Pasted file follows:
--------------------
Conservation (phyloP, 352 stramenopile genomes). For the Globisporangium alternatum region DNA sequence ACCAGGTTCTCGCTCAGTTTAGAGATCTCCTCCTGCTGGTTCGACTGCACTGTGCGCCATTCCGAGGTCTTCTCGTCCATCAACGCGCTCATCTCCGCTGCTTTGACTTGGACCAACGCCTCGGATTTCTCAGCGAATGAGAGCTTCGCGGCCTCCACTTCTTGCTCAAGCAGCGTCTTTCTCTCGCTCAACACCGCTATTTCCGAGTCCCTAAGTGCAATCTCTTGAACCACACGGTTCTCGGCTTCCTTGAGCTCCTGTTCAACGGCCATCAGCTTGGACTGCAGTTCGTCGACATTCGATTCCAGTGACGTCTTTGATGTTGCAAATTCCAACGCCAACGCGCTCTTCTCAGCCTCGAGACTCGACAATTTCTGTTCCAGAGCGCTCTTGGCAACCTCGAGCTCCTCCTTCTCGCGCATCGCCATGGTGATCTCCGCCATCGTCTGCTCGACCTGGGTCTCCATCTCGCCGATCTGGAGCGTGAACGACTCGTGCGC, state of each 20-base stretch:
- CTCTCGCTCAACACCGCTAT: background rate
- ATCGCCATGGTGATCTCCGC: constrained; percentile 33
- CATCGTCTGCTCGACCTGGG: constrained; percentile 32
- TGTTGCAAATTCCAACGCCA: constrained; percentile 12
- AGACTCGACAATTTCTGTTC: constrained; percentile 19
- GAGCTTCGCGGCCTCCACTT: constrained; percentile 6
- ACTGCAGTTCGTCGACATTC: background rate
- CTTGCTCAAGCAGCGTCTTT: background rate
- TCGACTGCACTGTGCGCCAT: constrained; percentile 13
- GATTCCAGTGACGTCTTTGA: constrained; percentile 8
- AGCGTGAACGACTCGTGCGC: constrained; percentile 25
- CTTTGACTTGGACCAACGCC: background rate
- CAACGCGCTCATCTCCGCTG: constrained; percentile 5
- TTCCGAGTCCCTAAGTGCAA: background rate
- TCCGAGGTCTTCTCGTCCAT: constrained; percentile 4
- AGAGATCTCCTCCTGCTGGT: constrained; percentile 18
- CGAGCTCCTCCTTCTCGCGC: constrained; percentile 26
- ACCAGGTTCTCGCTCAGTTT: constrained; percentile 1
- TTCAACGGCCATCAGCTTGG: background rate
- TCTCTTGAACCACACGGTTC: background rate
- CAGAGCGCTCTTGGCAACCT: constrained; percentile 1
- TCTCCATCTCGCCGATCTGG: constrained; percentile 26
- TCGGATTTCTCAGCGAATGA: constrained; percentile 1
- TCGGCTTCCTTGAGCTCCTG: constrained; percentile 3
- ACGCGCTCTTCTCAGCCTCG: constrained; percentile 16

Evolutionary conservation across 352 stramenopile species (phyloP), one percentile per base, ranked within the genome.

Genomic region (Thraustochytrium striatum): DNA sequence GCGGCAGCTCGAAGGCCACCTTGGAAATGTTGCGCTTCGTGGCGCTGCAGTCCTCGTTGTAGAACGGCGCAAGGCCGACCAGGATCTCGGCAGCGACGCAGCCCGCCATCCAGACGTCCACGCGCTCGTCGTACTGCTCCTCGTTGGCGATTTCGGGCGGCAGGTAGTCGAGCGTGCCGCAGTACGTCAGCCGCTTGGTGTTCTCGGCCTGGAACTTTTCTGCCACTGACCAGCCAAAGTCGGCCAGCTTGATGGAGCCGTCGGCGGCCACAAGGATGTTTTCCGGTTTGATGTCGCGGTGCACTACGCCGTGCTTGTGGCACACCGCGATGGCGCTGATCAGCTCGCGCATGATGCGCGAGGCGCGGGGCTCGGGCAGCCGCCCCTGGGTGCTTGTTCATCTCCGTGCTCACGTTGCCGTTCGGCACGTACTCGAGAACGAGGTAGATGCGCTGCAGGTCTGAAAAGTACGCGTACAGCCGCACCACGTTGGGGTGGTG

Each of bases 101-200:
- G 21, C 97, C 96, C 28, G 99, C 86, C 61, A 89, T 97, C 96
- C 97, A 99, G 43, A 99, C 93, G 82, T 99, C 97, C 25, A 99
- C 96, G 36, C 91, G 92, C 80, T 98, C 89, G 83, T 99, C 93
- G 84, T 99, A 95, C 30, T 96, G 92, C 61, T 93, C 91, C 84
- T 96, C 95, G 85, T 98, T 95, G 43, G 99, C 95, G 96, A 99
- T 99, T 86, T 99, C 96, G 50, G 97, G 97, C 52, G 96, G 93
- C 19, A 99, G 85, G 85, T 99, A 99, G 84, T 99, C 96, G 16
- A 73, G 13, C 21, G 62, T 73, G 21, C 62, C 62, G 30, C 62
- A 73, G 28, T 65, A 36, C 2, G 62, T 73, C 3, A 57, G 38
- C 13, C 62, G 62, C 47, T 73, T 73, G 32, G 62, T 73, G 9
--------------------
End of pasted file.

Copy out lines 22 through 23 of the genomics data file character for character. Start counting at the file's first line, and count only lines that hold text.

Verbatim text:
- CAGAGCGCTCTTGGCAACCT: constrained; percentile 1
- TCTCCATCTCGCCGATCTGG: constrained; percentile 26